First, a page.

Why a human workforce will become obsolete

Saturday, 17. October 2015


Jens Jäger


ETH Zurich

Why a human workforce will become obsolete

Right on Wednesday, the conference hadn’t even fully taken off, it was Philipp Theisohn’s talk that already brought what I found to be one of the most decisive questions on the agenda: In the future, will proceeding automation render a human workforce obsolete? From my perspective, Theisohn cleverly illuminated the problem from a point of view of literary and social studies.

His working hypothesis read that, yes, future economy will rely exclusively on machines as the provider of all goods and services. Of course, bold view don’t come unopposed—and, in this regard, the ensuing plenary Q&A session didn’t prove any different. Several good points in favour of Theisohn’s hypothesis, I felt, haven’t been given the credit they deserve. This brief interjection shall be an attempt to fix that.

In my view, the most compelling argument for Theisohn’s hypothesis seems to be a historic one. It is brilliantly laid out in a YouTube clip, made and hosted by the channel CGP Grey, that features a fictive conversation between two horses bewildered by the ramifications of the industrial revolution. The whole piece gives a very illustrative yet digestible account of how the day will come when “for most jobs, humans need not apply”. Seriously, if you haven’t watched the clip already, stop reading, click the link and right the wrong. It’s worth it.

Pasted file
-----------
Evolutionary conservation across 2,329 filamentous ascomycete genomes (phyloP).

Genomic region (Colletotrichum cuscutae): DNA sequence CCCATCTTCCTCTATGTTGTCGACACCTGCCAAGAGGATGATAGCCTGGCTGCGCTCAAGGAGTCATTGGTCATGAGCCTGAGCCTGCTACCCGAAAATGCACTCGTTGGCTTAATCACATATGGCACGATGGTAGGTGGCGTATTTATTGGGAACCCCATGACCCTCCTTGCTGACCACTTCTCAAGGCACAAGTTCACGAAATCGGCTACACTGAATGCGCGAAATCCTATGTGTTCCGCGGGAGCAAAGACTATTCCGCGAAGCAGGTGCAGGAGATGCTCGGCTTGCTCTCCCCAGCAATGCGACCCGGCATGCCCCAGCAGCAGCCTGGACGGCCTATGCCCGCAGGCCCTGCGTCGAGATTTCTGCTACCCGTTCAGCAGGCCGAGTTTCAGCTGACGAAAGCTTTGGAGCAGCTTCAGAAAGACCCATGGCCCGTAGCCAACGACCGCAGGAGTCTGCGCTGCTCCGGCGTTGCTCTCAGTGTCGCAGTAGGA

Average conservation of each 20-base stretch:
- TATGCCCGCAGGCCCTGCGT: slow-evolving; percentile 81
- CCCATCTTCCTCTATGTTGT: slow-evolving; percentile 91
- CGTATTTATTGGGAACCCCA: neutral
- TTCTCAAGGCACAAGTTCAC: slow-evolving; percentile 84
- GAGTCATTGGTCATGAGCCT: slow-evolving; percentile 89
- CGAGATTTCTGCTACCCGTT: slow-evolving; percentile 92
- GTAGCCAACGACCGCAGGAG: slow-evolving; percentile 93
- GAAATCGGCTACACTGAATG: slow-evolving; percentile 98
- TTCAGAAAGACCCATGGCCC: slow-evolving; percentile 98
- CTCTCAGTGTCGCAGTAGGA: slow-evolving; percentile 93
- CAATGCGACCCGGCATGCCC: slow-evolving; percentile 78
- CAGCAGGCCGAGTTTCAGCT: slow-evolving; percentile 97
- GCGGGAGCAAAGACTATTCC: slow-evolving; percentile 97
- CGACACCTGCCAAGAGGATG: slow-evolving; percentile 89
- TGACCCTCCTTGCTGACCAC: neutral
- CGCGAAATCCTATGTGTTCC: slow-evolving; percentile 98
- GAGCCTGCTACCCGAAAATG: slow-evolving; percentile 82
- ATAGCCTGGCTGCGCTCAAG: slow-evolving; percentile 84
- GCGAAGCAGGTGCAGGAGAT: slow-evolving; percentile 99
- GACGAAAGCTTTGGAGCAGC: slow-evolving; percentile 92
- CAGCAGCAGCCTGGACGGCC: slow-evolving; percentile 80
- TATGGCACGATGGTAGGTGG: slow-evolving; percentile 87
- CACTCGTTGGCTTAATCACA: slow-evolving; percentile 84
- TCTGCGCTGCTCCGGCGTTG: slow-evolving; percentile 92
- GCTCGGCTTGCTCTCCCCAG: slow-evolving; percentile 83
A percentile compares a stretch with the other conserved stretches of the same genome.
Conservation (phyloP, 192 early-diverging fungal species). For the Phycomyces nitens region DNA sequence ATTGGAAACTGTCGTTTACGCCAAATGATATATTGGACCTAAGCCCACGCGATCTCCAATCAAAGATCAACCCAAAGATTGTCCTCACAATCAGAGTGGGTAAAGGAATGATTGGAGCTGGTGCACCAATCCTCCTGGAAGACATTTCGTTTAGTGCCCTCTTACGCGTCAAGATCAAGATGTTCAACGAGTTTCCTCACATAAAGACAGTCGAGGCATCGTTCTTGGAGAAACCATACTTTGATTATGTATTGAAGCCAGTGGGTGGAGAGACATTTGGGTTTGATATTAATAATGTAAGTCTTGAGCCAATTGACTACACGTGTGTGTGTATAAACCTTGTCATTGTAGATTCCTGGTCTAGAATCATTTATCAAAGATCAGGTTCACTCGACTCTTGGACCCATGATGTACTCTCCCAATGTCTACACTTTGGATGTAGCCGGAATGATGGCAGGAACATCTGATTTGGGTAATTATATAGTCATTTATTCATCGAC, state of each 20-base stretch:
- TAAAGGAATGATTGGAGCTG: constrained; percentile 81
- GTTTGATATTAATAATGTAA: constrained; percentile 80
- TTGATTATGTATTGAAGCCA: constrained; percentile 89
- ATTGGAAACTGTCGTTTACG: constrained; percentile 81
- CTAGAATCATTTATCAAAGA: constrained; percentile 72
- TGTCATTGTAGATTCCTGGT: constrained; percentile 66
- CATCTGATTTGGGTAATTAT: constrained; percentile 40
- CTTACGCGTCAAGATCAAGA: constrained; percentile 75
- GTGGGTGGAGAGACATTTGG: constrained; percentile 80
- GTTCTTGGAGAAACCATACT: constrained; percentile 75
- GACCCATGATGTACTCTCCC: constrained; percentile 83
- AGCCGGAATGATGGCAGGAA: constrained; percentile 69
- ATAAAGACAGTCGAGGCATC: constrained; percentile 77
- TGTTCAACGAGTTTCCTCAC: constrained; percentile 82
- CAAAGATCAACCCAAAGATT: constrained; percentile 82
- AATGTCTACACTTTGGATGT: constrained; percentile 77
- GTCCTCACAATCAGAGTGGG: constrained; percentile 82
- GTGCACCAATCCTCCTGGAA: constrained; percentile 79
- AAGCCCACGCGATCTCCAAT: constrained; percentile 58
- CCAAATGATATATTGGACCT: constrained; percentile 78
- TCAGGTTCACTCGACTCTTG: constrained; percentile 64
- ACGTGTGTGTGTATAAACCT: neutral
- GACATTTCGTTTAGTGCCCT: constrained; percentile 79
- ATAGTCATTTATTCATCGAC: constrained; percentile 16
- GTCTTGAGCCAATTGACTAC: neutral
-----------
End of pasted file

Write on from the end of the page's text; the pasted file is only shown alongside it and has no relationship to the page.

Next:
So, what is left to say? Well, thanks to the video’s good work not too much. To illustrate why the video’s account is so plausible in the first place, however, the following basic thoughts might help: While it soon became pretty clear that machines can easily outcompete humans at virtually any physical task the case might not seem as clear when it comes to mental functions. With ever ongoing advances in neuroscience, however, we are slowly becoming more familiar with how the brain works, confirming one hypothesis, while discarding the other.

One longstanding and basic observation stands the test of scientific progress: Brain functions arise purely from computations made within neural networks. Since any kind of computational process can, in principle, be realized within conventional computers there is no fundamental limit to how well brain functions could be remodeled in an AI.

Accepting this established premise the only real obstacle separating society from its first fully-functional hair styling machine, its first robotic elementary teacher, or even its first androidal novelist, is time. If history has taught us one lesson, it is that human adventurism hardly knows fixed limits. The progression of artificial intelligence won’t prove one either.

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